tcvnurse likes this.
  13. Visit  SoCalCrystal profile page
    0
    Quote from CT Pixie
    For one of my brittle diabetics it was "normal" to see that high of a reading. Didn't make me panic (I learned quick from talking with the other nurses who card for her and after seeing her number to realize she was up and down and all over the place most days). I just would recheck the QC, then recheck her again. Then report it to the supervisor, check the MAR for the sliding scale and call the doc as per the order.
    I am not a nurse yet, but I am as you say a "brittle" diabetic. A 455 can happen. Ive tested and the machine just said HIGH, which generally insinuates it being over 600. For me I can go from being 120 to 600 in less than a few hours. I am on an insulin pump and one night when I inserted a new infusion set and the canula bent and within 6 hours I was DKA and past the point of no return. Since I am only starting nursing school next spring I cant speak entirely on how orders are written and procedures but one thing that really helps me to bring down my sugars is water. I know when I have had my few runs with DKA over the years before ever giving me insulin they pump me full of fluids. So along with insulin and following the orders maybe try and give them water.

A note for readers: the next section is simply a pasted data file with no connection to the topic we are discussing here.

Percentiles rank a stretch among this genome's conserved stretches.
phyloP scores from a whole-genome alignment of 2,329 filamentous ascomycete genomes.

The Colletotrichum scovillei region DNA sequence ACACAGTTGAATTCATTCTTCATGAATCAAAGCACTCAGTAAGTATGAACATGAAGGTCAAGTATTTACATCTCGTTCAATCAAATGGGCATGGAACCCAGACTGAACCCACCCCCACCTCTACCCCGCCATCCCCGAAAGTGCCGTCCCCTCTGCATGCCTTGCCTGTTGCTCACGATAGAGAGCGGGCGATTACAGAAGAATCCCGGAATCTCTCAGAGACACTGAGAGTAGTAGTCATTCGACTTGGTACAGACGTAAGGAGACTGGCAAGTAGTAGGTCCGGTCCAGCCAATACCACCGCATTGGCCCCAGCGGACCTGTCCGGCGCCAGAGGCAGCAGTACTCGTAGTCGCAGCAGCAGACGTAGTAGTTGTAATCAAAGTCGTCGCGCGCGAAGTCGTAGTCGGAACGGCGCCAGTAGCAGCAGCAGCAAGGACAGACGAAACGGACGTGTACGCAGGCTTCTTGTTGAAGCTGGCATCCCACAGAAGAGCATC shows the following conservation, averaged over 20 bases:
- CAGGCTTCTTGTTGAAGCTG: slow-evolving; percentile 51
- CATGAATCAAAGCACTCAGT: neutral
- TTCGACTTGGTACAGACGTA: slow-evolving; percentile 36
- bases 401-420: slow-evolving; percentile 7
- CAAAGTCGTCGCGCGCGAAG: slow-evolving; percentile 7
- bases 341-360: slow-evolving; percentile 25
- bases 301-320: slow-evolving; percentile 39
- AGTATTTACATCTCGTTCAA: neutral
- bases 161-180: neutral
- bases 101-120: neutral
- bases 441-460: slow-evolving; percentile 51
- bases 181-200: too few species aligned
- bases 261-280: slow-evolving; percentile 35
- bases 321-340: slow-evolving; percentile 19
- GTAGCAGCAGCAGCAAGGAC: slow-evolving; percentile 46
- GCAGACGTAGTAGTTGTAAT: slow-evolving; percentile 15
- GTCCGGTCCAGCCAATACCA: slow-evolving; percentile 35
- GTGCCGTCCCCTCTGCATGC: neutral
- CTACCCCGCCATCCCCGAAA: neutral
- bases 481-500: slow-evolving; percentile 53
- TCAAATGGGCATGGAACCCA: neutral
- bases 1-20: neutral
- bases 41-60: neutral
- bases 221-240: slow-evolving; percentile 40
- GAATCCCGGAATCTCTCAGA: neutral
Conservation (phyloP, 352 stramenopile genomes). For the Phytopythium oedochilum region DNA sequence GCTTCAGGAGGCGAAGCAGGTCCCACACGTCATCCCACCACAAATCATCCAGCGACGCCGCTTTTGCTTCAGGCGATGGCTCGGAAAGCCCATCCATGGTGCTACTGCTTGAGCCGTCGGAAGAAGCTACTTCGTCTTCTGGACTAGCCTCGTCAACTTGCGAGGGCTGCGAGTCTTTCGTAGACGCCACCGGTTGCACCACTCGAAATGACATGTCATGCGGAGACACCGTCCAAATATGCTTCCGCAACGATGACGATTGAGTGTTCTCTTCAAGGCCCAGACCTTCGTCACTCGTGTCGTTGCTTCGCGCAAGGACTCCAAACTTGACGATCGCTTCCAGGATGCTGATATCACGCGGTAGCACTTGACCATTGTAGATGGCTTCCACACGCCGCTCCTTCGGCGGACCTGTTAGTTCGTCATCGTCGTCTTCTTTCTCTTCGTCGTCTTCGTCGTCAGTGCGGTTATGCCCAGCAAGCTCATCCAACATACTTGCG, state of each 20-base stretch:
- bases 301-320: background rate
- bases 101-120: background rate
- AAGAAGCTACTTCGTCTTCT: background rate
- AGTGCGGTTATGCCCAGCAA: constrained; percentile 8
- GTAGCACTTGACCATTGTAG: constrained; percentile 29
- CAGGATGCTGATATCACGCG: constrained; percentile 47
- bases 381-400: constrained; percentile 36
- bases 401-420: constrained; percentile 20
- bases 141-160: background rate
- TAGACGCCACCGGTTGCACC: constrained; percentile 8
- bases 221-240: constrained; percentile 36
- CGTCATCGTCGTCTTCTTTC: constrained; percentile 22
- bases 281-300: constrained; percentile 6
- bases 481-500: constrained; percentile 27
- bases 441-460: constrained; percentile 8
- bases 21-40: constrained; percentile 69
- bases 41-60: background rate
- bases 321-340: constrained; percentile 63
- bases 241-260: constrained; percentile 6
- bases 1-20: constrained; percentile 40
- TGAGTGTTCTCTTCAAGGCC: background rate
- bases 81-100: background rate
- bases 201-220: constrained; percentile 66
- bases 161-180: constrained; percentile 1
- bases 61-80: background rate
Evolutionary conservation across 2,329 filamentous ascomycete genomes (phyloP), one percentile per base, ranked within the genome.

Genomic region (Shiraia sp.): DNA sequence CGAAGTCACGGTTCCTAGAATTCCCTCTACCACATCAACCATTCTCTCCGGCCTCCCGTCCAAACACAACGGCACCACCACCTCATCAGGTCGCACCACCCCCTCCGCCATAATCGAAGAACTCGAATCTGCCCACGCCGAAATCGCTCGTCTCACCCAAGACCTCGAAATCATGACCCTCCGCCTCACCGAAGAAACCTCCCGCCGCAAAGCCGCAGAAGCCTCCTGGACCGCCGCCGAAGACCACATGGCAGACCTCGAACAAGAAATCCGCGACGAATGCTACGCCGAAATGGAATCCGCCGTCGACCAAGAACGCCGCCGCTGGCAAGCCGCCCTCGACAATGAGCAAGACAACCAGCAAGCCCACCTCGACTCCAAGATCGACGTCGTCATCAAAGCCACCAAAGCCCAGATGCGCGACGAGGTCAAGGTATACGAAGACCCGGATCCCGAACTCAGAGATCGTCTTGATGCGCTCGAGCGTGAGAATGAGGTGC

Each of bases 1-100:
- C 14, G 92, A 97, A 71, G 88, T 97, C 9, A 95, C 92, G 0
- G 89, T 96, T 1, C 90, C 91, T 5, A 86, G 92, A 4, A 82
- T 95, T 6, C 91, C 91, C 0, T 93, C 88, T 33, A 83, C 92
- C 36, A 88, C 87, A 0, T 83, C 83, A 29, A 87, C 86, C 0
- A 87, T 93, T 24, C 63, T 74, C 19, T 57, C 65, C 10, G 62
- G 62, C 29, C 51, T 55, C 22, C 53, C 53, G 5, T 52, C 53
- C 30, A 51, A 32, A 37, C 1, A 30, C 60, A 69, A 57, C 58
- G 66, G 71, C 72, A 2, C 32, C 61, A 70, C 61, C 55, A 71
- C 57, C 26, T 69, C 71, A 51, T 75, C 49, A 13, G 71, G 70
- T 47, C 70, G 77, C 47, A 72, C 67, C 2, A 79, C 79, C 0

14. Visit  CT Pixie profile page
    0
    Quote from SoCalCrystal
    . So along with insulin and following the orders maybe try and give them water.
    With this little lady when her BS gets that high, she turns into a really mean and combative person (which is not her norm and that is my first clue that her BS is up without even checking it, just by her change in behavior). Trying to even do her BS is a battle, getting her to drink water would be near impossible and would probably end up in me taking an unwanted 'bath' with that water.